The MLH1, MSH2, MSH6, and PMS2 genes are involved in the repair of mistakes that occur when DNA is copied in preparation for cell division (a process called DNA replication). Mutations in any of these genes prevent the proper repair of DNA replication mistakes. As the abnormal cells continue to divide, the accumulated mistakes can lead to uncontrolled cell growth and possibly cancer.

Mutations in the EPCAM gene also lead to impaired DNA repair, although the gene is not itself involved in this process. The EPCAM gene lies next to the MSH2 gene on chromosome 2; certain EPCAM gene mutations cause the MSH2 gene to be turned off (inactivated), interrupting DNA repair and leading to accumulated DNA mistakes.
Although mutations in these genes predispose individuals to cancer, not all people who carry these mutations develop cancerous tumors.

Read more about the EPCAM, MLH1, MSH2, MSH6, and PMS2 genes.

Monday, September 02, 2013

Presidential Proclamation September 2013 Ovarian Cancer Awareness Month

The White House
Office of the Press Secretary

For Immediate Release August 30, 2013
Presidential Proclamation -- National Ovarian Cancer Awareness Month, 2013


- - - - - - -



Each September, America calls attention to a deadly disease that affects thousands of women across our country. This year, over 22,000 women will develop ovarian cancer, and more than half that number of women will die of this disease. During National Ovarian Cancer Awareness Month, we lend our support to everyone touched by this disease, we remember those we have lost, and we strengthen our resolve to better prevent, detect, treat, and ultimately defeat ovarian cancer.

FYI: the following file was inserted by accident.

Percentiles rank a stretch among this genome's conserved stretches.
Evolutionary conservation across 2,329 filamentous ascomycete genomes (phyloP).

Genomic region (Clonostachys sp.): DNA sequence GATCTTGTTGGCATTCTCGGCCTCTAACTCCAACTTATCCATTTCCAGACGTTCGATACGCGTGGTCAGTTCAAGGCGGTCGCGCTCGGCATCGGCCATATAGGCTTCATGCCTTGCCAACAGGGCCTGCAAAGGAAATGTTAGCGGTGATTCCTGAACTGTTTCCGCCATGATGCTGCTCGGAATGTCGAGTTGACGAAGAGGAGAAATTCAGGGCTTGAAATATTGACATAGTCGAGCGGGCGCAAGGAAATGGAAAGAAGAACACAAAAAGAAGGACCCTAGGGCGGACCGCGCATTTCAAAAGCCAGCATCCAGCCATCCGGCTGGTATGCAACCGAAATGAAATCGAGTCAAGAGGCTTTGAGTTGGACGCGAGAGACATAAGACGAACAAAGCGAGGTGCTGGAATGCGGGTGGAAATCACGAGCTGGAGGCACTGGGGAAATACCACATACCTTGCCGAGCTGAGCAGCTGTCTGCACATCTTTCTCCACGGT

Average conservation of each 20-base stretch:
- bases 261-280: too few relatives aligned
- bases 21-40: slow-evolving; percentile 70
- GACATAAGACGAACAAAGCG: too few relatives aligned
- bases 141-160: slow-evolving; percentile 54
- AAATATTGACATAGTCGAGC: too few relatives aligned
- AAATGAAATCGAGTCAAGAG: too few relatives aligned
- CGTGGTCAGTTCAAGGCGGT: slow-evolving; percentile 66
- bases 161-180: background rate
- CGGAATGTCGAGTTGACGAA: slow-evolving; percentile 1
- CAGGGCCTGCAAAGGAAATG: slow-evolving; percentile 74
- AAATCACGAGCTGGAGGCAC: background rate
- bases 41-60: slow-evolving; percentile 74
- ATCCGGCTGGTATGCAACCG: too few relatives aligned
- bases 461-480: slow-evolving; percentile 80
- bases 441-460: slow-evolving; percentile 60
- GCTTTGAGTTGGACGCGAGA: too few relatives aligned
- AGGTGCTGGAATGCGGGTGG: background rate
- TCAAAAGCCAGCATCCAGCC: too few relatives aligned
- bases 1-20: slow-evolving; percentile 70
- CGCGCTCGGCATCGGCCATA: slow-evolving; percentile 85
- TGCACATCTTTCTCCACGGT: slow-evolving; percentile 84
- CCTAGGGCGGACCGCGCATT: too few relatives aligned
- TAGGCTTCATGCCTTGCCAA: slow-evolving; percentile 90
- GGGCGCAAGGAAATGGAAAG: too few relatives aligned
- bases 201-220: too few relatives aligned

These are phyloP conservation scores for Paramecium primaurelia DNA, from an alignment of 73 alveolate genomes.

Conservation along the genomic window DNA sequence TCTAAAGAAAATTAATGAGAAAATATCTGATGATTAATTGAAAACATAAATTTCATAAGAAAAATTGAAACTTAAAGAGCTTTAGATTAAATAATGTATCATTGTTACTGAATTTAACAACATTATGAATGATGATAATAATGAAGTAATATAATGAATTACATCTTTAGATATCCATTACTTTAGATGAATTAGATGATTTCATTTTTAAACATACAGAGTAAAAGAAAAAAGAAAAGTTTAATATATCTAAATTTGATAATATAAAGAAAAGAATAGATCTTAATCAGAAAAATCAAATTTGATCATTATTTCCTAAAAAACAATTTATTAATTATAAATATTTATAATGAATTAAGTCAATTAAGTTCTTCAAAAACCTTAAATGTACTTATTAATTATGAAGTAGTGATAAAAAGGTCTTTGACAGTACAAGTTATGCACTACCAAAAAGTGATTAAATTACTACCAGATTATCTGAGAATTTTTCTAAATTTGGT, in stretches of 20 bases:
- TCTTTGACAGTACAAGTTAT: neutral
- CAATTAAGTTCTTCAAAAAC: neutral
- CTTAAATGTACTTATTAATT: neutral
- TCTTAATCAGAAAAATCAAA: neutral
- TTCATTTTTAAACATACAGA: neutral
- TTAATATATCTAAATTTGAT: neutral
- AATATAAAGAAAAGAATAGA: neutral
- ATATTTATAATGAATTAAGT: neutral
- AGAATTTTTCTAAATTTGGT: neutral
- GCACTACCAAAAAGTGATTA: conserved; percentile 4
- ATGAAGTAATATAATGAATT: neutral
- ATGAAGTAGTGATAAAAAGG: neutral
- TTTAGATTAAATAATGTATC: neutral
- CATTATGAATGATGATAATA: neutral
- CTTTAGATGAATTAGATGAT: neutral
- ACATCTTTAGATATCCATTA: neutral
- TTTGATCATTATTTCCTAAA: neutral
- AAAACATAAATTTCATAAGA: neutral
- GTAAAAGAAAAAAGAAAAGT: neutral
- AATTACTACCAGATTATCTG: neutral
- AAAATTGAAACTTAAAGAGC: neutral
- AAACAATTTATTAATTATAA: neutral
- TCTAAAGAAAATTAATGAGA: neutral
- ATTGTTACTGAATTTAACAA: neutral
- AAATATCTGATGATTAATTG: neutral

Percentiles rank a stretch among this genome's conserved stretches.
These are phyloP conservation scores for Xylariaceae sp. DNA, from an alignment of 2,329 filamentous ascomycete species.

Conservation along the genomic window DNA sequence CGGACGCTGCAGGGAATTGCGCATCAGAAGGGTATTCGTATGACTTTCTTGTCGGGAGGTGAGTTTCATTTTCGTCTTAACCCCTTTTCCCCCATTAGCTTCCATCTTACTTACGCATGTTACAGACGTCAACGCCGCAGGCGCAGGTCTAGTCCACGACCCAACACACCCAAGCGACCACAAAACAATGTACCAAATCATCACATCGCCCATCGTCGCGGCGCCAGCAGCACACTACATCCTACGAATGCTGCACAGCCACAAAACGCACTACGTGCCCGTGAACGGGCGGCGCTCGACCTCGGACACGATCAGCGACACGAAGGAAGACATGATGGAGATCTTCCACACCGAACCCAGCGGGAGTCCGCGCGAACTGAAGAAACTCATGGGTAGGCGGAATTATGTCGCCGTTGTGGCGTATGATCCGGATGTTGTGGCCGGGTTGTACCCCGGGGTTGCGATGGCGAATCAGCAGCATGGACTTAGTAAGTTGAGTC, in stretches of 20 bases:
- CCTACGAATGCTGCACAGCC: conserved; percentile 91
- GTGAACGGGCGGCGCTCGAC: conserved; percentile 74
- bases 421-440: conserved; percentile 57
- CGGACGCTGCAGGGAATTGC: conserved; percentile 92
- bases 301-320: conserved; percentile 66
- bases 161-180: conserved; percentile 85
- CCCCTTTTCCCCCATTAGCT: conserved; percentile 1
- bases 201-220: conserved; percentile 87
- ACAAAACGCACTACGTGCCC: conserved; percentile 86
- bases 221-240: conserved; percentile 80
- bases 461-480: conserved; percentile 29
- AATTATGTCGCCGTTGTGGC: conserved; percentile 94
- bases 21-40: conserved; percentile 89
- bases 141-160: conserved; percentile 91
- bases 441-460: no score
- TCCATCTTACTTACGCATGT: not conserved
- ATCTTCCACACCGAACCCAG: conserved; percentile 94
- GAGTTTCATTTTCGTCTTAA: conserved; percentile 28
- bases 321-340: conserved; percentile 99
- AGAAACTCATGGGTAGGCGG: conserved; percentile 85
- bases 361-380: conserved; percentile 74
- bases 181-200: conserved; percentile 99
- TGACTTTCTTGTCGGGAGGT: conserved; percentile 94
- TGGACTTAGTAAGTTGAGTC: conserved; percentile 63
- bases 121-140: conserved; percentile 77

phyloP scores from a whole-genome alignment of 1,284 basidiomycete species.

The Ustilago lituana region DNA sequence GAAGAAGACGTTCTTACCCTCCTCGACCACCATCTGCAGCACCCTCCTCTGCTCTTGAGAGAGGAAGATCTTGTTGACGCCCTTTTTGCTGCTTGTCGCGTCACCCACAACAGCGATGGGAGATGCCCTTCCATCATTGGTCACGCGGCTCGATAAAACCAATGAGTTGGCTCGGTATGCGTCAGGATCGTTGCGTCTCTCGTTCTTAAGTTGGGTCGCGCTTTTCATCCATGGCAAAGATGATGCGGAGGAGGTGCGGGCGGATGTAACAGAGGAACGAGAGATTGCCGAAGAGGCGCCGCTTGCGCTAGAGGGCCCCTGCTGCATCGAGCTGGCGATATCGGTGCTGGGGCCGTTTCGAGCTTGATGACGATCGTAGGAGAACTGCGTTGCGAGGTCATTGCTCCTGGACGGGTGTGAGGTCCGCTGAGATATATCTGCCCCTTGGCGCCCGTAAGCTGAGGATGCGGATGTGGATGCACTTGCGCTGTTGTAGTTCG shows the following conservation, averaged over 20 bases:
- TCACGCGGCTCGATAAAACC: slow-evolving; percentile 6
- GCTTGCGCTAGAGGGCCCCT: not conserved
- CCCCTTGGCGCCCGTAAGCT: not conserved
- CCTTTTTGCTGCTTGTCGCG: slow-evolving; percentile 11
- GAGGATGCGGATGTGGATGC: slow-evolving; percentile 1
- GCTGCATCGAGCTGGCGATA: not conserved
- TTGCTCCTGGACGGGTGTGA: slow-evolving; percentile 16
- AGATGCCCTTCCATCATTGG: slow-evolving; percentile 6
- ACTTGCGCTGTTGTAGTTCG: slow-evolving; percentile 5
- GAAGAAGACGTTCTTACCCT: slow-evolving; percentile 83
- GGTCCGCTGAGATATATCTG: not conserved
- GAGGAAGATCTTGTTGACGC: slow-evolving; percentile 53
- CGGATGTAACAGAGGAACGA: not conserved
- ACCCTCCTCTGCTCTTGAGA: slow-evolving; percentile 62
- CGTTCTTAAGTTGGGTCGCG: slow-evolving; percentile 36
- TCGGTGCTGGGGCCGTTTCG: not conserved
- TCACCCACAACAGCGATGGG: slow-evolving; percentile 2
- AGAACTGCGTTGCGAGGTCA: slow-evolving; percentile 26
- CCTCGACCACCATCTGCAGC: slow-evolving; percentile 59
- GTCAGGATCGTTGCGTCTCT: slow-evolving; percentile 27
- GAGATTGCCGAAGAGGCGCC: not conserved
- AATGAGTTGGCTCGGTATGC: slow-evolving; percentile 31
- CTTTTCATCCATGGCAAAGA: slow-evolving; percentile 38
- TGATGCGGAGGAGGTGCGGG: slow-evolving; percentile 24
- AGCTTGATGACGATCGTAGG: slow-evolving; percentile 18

Because ovarian cancer often goes undetected until advanced stages, increasing awareness of risk factors is critical to fighting this disease. Chances of developing ovarian cancer are greater in women who are middle-aged or older, women with a family history of breast or ovarian cancer, and those who have had certain types of cancer in the past. I encourage all women, especially those at increased risk, to talk to their doctors. For more information, visit

My Administration is investing in research to improve our understanding of ovarian cancer and develop better methods for diagnosis and treatment. As we continue to implement the Affordable Care Act, women with ovarian cancer will receive increased access to health care options, protections, and benefits. Thanks to this law, insurance companies can no longer set lifetime dollar limits on coverage or cancel coverage because of errors on paperwork. By 2014, the health care law will ban insurers from setting restrictive annual caps on benefits and from charging women higher rates simply because of their gender. Additionally, insurance companies will be prohibited from denying coverage or charging higher premiums to patients with pre-existing conditions, including ovarian cancer.

This month, we extend a hand to all women battling ovarian cancer. We pledge our support to them, to their families, and to the goal of defeating this disease.

NOW, THEREFORE, I, BARACK OBAMA, President of the United States of America, by virtue of the authority vested in me by the Constitution and the laws of the United States, do hereby proclaim September 2013 as National Ovarian Cancer Awareness Month. I call upon citizens, government agencies, organizations, health care providers, and research institutions to raise ovarian cancer awareness and continue helping Americans live longer, healthier lives. I also urge women across our country to talk to their health care providers and learn more about this disease.

IN WITNESS WHEREOF, I have hereunto set my hand this thirtieth day of August, in the year of our Lord two thousand thirteen, and of the Independence of the United States of America the two hundred and thirty-eighth.